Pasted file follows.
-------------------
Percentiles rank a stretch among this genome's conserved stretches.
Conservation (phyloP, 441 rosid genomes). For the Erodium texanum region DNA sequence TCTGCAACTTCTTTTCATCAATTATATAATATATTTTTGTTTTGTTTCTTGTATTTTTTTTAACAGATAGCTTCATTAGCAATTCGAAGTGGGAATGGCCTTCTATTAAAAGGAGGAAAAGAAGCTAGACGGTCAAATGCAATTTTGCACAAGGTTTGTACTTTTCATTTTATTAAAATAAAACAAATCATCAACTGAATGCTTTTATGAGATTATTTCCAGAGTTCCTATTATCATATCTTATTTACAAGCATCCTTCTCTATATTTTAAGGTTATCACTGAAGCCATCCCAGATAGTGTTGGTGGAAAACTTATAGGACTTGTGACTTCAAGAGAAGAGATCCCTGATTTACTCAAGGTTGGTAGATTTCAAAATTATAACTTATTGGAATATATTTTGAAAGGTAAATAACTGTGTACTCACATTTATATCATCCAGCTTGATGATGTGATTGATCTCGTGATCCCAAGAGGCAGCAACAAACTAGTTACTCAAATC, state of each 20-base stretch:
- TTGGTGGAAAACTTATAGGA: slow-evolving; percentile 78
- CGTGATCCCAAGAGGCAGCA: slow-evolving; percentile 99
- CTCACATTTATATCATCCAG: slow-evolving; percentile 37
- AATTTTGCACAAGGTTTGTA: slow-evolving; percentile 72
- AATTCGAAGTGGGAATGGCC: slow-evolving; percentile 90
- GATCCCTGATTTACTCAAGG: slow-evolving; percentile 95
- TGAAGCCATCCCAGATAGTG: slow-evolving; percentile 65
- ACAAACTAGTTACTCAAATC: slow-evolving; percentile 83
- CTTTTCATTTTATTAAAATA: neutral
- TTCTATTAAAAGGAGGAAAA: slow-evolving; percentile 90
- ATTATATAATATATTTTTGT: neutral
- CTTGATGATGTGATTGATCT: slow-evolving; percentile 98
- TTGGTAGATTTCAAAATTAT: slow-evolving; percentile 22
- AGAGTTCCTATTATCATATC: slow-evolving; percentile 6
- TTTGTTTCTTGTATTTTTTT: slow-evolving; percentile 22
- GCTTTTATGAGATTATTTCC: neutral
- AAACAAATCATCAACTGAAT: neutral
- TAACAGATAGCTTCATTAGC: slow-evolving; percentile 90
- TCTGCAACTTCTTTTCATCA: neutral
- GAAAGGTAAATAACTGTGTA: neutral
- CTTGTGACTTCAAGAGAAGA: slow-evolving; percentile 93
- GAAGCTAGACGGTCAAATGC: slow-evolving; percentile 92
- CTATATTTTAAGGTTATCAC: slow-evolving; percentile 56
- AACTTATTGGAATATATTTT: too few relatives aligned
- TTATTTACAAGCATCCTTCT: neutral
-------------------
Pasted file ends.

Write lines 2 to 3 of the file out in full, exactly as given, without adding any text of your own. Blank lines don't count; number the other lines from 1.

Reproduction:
Conservation (phyloP, 441 rosid genomes). For the Erodium texanum region DNA sequence TCTGCAACTTCTTTTCATCAATTATATAATATATTTTTGTTTTGTTTCTTGTATTTTTTTTAACAGATAGCTTCATTAGCAATTCGAAGTGGGAATGGCCTTCTATTAAAAGGAGGAAAAGAAGCTAGACGGTCAAATGCAATTTTGCACAAGGTTTGTACTTTTCATTTTATTAAAATAAAACAAATCATCAACTGAATGCTTTTATGAGATTATTTCCAGAGTTCCTATTATCATATCTTATTTACAAGCATCCTTCTCTATATTTTAAGGTTATCACTGAAGCCATCCCAGATAGTGTTGGTGGAAAACTTATAGGACTTGTGACTTCAAGAGAAGAGATCCCTGATTTACTCAAGGTTGGTAGATTTCAAAATTATAACTTATTGGAATATATTTTGAAAGGTAAATAACTGTGTACTCACATTTATATCATCCAGCTTGATGATGTGATTGATCTCGTGATCCCAAGAGGCAGCAACAAACTAGTTACTCAAATC, state of each 20-base stretch:
- TTGGTGGAAAACTTATAGGA: slow-evolving; percentile 78